# Infix Operators in Python January 22, 2012

As you may already know, there are 3 kinds of operators calling-notations: **prefix** (`+ 3 5`

),
**infix** (`3 + 5`

), and **postfix** (`3 5 +`

). Prefix (as well as postfix) operators are used
in languages like LISP/Scheme, and have the nice property of not requiring parenthesis —
there’s only one way to read an expression like `3 5 + 2 *`

, unlike `3 + 5 * 2`

.
On the other hand, it reduces code readability and the locality of operators and their arguments.
This is why we all love infix operators.

Now imagine I have a function, `add(x,y)`

, and I have an expression like `add(add(add(5,6),7),8)`

…
wouldn’t it be cool if I could use infix notation here? Sadly though, Python won’t allow you to
define new operators or change how functions take their arguments… but that doesn’t
mean we have to give up!

Haskell, for instance, allows you to define custom operators and set their precedence, as well
as invoking “normal” functions as infix operators. Suppose you have a function `f(x,y)`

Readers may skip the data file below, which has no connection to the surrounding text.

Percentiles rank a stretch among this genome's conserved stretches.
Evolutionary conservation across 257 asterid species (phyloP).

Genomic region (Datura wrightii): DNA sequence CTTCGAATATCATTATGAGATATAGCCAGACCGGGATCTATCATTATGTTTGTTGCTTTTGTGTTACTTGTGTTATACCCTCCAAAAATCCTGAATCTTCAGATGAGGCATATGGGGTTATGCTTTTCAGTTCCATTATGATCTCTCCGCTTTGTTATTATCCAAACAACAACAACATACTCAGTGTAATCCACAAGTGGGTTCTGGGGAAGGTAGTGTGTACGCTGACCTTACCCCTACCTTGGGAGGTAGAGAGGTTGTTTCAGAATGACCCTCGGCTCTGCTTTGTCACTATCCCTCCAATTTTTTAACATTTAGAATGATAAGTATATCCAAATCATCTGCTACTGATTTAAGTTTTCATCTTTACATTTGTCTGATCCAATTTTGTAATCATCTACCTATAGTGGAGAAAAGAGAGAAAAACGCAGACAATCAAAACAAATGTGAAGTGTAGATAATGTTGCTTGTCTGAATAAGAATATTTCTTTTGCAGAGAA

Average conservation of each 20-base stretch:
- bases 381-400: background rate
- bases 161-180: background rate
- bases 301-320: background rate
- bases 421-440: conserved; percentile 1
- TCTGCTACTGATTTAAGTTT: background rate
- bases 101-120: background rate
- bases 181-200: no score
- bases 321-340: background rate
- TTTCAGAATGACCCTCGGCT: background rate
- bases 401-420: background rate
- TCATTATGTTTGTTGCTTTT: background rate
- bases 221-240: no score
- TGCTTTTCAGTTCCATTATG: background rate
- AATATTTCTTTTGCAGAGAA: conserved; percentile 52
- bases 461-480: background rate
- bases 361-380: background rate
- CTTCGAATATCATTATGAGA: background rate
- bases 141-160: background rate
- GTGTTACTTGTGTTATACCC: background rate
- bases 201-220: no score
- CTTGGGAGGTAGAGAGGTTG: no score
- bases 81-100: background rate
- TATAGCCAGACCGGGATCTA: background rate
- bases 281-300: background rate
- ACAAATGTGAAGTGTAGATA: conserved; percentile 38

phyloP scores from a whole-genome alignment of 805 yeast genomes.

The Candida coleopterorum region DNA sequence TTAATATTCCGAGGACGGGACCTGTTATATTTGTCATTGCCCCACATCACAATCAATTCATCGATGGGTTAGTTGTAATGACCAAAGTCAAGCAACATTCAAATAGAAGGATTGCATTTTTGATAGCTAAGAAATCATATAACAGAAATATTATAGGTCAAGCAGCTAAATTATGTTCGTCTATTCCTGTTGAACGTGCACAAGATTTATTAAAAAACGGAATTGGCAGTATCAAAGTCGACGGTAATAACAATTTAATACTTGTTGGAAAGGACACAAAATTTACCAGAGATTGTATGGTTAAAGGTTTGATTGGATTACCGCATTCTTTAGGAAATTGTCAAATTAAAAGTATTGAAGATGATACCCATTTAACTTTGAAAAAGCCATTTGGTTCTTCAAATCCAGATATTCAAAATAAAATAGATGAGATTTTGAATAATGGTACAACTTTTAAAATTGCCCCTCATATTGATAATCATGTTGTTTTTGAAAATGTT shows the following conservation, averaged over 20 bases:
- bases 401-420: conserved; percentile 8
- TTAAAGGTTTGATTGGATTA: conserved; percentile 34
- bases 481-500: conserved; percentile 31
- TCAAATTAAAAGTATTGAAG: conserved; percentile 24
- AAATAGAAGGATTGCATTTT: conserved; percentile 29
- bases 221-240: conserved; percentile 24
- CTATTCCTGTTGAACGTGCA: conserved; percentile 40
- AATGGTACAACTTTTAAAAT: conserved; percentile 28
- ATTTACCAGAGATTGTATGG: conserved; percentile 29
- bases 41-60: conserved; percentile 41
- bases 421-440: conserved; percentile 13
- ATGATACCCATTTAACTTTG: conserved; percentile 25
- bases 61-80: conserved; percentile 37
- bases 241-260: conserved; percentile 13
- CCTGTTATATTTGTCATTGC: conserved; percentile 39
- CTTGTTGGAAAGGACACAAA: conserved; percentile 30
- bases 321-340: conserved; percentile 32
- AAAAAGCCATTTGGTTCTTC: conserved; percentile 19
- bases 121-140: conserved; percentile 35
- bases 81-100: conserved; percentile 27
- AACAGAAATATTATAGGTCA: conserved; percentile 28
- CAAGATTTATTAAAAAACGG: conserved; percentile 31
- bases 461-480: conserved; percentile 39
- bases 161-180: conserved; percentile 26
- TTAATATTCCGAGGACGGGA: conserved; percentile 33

— you
can invoke it like `f 5 6`

or `5 \`f\` 6`

(using backticks). This allows us to turn
our previous expression, `add(add(add(5,6),7),8)`

, into `5 \`add\` 6 \`add\` 7 \`add\` 8`

,
which is much more readable. But how can we do this in Python?

Well, there’s this Cookbook recipe that provides a very nice way to achieving the same functionality in Python (adapted a little by me):

Using instances of this peculiar class, we can now use a new “syntax” for calling functions as infix operators:

Surrounding decorated functions with pipes (bitwise ORs) allows them to take their parameters infix-ly. Using this, we can do all sorts of cool things:

And even curry functions:

Ain’t that cool?